"That's the thing, you can be dominant at a track the year before, but technology changes. There are things that change all the time that keep you from going out and repeating, even though it's the same team and the same driver. There are definitely no guarantees. You still have to go out there and work and find the combination that's good for that day."
You led all but nine laps in last year's July race at Daytona? You made it look easy. Was it?
"It was last year because we had a car that just drove so well. We started on the pole and were able to get out front quickly. And pretty much the whole day, because of track position and because we had such a good handling car, we never had to work our way up there or battle our way up. So, the only time in that seven- or nine-lap stretch that we didn't lead the race, we got a great opportunity with cars that were three-wide and then we made it four-wide and got such a run that we got back to the lead and right back to where we were. We just picked up where we left off."
Can you describe that four-wide pass for the lead with 16 laps to go? Did you think it was a pretty daring move or was it something that made sense from behind the steering wheel?
"It was a huge moment. Obviously, four-wide at Daytona is not something you see a lot of. When you get cars three-wide like that, it creates a big hole in the air. We had a good push up until that point anyway, and with a car that was driving that good, we were able to keep a lot of momentum. Being able to use that big hole in the air, we were in the right spot at the right time to pull that move off. It got us where we needed to be."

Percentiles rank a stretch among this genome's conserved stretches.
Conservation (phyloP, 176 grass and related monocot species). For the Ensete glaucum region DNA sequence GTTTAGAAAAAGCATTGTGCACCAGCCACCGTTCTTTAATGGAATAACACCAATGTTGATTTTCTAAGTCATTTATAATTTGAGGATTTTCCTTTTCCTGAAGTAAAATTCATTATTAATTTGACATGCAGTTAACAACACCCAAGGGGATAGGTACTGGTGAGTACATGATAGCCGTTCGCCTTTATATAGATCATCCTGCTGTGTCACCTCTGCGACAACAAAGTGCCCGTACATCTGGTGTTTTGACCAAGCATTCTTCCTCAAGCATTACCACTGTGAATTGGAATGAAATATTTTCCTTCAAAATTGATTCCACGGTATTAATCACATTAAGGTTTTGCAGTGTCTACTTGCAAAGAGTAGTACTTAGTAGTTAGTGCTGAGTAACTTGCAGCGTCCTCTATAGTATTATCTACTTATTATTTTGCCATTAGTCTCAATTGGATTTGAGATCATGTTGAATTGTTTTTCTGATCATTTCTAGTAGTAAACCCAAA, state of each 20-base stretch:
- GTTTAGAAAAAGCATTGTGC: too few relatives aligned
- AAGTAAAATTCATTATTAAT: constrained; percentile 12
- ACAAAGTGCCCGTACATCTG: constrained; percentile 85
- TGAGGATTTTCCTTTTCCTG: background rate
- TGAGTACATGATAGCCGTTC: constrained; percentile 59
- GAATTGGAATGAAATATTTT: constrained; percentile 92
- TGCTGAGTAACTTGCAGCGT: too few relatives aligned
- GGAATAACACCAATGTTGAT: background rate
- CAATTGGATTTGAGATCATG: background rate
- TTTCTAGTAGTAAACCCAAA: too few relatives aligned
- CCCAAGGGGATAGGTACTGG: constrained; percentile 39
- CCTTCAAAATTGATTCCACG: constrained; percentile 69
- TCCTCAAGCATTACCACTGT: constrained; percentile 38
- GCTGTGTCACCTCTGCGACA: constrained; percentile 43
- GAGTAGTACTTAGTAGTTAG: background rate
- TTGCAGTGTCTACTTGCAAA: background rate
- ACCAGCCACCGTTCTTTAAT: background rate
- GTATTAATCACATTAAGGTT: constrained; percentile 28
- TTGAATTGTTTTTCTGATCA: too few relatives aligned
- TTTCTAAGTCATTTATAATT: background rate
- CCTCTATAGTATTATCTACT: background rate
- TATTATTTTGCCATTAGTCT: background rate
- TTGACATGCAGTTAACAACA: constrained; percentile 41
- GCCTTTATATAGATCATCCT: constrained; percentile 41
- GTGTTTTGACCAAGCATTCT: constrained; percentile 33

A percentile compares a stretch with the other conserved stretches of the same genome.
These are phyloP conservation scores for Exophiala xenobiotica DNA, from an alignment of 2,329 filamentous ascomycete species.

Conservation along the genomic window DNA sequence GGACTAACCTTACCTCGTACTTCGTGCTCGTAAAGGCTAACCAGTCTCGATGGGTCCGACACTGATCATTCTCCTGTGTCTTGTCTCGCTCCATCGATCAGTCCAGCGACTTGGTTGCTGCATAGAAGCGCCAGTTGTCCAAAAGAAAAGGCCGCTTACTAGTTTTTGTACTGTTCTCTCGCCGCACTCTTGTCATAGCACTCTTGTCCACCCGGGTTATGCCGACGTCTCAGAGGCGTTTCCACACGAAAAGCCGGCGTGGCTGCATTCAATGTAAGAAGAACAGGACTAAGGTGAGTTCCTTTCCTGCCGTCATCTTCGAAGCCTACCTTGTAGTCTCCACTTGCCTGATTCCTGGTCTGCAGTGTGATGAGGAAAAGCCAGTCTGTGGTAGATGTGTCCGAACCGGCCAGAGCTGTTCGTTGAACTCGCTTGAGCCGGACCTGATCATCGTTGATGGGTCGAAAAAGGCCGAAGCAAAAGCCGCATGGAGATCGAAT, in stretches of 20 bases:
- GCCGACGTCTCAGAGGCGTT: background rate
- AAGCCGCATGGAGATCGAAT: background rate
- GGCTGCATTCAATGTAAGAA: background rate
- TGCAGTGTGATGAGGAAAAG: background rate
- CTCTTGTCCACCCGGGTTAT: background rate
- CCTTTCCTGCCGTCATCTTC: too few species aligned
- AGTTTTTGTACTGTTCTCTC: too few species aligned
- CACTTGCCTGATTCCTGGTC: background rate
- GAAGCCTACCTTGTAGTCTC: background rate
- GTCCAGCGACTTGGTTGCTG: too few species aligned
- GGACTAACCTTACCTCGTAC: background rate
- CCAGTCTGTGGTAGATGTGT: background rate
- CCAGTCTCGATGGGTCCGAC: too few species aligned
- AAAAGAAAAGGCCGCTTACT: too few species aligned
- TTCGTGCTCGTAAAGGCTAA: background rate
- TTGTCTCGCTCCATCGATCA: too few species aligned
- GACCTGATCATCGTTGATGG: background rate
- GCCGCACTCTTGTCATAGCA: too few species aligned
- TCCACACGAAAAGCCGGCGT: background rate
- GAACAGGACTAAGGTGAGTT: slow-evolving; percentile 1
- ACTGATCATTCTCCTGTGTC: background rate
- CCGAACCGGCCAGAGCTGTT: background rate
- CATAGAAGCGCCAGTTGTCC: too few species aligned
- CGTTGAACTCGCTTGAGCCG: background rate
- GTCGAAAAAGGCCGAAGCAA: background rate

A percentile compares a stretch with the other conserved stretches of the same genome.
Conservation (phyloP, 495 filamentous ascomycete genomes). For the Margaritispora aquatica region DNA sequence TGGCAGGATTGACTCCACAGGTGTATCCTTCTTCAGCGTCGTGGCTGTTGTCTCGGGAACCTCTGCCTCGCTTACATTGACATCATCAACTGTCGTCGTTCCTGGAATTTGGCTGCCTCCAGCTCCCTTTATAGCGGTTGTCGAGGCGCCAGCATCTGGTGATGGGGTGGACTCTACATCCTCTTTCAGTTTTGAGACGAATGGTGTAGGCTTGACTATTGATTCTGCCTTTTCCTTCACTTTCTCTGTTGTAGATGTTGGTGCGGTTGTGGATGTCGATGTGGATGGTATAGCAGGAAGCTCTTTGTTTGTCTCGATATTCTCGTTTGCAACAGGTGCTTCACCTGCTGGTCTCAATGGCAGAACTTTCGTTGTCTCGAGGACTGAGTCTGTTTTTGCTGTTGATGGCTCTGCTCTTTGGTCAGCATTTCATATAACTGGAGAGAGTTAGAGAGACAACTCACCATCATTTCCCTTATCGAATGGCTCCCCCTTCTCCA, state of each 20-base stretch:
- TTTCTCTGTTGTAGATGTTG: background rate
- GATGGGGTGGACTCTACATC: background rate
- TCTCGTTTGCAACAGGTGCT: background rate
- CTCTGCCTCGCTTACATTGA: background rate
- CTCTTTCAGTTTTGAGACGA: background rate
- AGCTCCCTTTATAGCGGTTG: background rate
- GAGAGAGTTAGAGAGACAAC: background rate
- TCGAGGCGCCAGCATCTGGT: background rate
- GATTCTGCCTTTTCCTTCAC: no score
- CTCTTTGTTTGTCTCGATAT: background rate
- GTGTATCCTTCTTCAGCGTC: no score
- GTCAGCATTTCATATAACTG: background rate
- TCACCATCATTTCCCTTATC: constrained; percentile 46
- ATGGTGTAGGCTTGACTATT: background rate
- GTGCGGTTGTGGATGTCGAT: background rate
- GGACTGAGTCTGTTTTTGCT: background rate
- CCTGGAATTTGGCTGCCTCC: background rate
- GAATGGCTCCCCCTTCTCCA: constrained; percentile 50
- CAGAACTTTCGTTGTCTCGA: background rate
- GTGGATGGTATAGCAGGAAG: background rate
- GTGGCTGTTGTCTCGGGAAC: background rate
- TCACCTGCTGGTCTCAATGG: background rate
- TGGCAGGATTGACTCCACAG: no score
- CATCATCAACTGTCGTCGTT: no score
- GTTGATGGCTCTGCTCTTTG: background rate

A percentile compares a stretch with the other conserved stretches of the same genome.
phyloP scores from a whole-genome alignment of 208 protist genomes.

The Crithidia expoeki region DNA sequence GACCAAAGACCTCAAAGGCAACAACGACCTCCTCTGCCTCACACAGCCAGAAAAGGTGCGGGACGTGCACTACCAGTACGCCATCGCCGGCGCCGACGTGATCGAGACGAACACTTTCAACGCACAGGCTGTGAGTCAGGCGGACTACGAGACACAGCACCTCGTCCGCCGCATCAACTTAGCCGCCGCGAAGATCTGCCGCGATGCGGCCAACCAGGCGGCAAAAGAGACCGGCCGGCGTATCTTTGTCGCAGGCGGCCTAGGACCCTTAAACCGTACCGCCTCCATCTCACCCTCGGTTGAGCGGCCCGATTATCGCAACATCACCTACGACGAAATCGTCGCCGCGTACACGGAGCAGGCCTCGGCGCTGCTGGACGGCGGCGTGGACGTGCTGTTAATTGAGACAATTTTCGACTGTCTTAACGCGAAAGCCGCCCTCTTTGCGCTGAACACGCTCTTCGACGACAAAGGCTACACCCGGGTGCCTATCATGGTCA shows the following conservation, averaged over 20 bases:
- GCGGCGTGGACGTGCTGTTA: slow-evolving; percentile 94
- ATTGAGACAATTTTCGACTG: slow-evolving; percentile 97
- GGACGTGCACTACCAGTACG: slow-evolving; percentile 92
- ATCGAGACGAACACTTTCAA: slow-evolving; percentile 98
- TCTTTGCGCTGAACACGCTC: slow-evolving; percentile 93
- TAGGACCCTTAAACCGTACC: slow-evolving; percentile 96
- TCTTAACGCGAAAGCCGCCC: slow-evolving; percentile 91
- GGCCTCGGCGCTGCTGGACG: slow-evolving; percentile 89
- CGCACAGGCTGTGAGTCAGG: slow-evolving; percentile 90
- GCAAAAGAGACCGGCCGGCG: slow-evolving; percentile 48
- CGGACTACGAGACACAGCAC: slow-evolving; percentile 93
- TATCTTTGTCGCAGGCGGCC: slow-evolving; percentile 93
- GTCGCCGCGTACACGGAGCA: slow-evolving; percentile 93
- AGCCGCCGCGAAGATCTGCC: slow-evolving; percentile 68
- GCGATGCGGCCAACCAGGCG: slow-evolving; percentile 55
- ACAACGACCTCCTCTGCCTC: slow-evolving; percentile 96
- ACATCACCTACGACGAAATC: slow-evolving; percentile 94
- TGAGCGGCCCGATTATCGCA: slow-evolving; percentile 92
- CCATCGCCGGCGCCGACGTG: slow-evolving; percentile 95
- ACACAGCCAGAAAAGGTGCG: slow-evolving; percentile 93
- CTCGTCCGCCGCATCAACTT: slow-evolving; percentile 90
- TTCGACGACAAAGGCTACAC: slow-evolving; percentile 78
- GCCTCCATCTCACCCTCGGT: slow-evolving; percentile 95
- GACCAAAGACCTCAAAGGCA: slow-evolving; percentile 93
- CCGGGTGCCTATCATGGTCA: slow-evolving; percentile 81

Have you ever in your career enjoyed such a dominating performance?
"The only time I can remember was my first win at Richmond (Va., in Sept. 1999) when we led 333 laps of the 400. We were a young team and we didn't have the best of pit stops at the time, and when we got back out after pitting it seemed like we were always fourth or fifth. But we always came back and never got passed once we got in the lead."
What's the best way to describe racing at Daytona?
"It's a 190 mph traffic jam and a chess game with 43 players. It's a constant juggling match trying to figure out where you need to be, when you need to be there, who you go with, and who not to go with. And it seems like the July race at Daytona becomes more about handling, which you don't really hear about at restrictor plate tracks. A lot of times you don't see the three-wide or two-wide racing. A lot of times it straightens itself out, but that makes the strategy part a little bit more critical, because you know if you get out of line, you may not get back in."
How hard is it to pass?
"It can be very difficult to pass if your car isn't working right. That's what makes getting to the front as quickly as possible so important at Daytona, especially in July when the handling is so important. The cars get up there really quick and then you spend the rest of the day trying to figure out what you've got to do and what you can do."
Is there any strategy involved in running a restrictor plate race, or is it just a matter of taking advantage of the opportunities that are presented?